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Written between December 1845 and July 1846, Wuthering Heights was Emily Brontë‘s sole novel. Originally published under the pseudonym Ellis Bell, which made many to think the author of the work is a man, the novel garnered mixed reaction due to its revolutionary depiction of mental and physical cruelty.

Today, the book is considered a classic and a important part of English literature with a number of adaptations in television, movies, radio, musicals and a song by Kate Bush.

The story, set in the Yorkshire moors revolves around Catherine and Heatcliff and how love, pride and other feelings destroyed both of them in the process.

Considering the book was written in the 18th century, this may well be considered as a piece ahead of its time. Wuthering Heights breaks the stereotypical notions of romance. The characters were anti-heroes; instead of compassionate and heroic, they were self-absorbed and naive. Blocked by their own pride, instead of showing their love for each other, they resort to rage, fight, and even marry another.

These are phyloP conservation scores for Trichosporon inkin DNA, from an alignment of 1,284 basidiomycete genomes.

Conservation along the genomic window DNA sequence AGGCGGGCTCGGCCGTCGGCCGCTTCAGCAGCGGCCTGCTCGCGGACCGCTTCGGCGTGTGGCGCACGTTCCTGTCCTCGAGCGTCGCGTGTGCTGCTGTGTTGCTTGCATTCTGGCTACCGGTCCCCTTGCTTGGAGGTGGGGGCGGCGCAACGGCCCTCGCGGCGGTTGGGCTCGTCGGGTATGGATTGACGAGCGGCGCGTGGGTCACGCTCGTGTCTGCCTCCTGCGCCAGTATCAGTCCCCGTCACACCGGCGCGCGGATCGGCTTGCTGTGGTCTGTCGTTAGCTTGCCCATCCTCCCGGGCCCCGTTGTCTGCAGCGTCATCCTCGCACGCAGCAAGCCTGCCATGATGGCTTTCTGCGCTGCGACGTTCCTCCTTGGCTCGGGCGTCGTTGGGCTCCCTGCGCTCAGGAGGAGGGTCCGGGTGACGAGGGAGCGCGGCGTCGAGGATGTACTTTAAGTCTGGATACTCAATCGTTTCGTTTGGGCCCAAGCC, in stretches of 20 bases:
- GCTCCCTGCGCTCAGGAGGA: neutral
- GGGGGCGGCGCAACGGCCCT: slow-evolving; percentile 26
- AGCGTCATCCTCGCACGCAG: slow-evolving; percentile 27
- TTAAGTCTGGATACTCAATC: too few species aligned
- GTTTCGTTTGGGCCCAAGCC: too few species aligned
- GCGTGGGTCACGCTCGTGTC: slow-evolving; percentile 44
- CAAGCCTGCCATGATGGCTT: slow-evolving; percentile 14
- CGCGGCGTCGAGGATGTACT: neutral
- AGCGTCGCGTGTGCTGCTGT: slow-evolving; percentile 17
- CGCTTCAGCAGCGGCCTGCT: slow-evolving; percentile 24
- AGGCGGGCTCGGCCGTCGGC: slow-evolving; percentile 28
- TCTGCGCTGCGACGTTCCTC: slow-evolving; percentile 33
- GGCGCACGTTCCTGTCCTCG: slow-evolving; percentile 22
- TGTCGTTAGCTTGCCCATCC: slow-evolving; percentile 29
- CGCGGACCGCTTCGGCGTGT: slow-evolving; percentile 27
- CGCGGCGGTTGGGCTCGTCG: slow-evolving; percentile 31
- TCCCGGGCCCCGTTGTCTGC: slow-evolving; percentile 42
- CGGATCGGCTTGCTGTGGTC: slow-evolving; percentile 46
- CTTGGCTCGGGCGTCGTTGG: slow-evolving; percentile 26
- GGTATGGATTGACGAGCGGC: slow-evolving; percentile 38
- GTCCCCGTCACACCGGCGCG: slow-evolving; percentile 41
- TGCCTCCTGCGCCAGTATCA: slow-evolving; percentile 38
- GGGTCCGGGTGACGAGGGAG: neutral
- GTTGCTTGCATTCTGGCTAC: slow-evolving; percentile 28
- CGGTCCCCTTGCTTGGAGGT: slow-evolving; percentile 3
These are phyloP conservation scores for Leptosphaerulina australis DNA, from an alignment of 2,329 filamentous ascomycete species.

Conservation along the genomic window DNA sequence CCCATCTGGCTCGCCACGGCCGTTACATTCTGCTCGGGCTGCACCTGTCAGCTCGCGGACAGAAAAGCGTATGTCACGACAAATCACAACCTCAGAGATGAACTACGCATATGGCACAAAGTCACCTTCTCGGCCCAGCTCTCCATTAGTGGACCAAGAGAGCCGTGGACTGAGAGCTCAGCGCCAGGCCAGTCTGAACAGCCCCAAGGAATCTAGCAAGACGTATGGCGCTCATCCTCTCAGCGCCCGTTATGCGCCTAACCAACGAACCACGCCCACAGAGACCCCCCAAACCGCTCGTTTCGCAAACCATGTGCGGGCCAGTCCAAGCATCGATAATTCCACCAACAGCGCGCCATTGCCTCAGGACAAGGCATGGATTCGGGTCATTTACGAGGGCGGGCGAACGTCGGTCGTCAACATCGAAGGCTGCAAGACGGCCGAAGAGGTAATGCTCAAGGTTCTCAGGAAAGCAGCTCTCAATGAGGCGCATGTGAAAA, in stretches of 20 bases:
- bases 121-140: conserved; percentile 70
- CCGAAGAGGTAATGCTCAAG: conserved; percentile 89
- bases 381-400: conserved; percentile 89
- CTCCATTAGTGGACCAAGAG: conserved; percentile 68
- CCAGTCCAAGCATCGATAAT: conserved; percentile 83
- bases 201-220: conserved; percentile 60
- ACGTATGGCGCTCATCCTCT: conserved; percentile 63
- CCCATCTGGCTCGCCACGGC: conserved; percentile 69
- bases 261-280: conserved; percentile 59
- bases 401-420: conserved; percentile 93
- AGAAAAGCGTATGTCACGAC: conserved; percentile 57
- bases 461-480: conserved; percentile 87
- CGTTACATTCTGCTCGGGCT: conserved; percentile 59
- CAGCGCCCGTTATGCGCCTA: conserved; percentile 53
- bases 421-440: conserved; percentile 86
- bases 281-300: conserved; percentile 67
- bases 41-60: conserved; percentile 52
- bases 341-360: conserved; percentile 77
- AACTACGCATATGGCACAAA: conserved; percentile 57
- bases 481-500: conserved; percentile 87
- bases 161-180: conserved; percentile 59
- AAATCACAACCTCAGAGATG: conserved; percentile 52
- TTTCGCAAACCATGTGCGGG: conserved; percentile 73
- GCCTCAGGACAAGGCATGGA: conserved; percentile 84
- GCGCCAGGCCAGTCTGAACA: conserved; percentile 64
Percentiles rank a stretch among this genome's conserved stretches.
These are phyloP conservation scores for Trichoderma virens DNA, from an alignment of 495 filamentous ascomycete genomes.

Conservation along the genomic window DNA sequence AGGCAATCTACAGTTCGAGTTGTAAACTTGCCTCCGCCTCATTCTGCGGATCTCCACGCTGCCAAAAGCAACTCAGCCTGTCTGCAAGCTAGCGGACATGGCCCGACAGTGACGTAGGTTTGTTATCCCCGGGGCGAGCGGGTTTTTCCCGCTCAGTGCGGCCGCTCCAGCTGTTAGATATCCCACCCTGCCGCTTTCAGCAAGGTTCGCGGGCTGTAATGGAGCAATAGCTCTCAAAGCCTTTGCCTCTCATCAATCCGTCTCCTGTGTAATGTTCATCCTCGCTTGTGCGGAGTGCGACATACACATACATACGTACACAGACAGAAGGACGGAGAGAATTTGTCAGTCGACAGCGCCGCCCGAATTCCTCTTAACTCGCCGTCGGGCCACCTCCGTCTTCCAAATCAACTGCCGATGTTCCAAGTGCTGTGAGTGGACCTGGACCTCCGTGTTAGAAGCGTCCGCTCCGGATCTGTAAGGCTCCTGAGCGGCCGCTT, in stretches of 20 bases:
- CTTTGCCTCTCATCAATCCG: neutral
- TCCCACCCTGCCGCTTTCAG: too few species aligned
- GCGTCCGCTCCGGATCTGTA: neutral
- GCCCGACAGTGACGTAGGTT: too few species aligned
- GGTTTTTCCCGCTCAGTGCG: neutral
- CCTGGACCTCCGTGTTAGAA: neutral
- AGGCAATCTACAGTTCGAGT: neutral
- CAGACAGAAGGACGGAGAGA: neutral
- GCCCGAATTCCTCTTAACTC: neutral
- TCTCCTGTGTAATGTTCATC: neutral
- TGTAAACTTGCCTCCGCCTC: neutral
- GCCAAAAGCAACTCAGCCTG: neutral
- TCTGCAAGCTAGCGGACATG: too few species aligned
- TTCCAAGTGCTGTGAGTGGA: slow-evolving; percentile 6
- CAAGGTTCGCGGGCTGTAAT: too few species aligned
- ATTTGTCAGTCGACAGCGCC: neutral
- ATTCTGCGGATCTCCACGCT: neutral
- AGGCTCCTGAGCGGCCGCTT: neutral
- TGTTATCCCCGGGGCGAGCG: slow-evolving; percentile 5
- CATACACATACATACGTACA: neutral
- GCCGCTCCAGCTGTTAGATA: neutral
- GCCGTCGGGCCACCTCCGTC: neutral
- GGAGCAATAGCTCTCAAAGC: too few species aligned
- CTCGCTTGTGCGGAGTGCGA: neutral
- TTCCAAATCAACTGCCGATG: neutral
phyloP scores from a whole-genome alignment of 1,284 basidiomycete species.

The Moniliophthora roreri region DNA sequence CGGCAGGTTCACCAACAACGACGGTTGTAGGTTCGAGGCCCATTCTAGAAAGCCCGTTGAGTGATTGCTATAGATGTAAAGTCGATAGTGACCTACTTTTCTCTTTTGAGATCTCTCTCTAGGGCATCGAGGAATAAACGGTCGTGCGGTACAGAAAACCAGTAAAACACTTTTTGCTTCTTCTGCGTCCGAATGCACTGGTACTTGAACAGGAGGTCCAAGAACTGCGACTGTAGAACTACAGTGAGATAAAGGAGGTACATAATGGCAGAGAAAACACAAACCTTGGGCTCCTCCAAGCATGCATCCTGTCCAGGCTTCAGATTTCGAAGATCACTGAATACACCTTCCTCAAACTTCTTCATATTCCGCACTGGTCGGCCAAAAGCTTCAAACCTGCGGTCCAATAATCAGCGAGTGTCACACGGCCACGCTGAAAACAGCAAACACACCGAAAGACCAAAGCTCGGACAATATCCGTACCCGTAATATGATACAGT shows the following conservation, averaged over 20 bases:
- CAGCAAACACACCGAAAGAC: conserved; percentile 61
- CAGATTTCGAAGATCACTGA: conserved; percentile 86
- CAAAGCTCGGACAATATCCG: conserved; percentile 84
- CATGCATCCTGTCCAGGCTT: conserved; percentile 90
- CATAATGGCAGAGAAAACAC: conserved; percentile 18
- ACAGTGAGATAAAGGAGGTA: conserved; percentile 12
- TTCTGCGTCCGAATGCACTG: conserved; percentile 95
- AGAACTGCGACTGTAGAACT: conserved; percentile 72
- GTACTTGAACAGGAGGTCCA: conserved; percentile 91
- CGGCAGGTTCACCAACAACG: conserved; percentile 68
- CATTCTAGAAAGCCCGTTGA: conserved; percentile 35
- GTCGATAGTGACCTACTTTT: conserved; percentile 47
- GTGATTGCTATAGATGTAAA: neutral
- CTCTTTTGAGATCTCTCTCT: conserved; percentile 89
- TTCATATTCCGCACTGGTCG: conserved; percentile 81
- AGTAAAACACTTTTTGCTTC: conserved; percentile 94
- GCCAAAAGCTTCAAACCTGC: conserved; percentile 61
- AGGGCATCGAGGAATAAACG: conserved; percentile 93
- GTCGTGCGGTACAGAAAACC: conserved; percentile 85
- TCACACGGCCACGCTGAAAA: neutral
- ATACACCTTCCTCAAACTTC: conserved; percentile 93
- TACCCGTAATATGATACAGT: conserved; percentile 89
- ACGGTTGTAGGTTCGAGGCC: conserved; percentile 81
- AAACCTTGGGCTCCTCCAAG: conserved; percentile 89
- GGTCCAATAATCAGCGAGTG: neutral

Wuthering Heights is an interesting book that uses madness as a shorthand character. It delves on a different side of love besides the sappy passionate. Finally, it showed us that a happy ending can also be executed through quiet acceptance.


Related Links:
Wuthering Heights on Project Gutenberg
Wuthering Heights on Google Books
Wuthering Heights on iTunes
Wuthering Height’s Comprehensive Website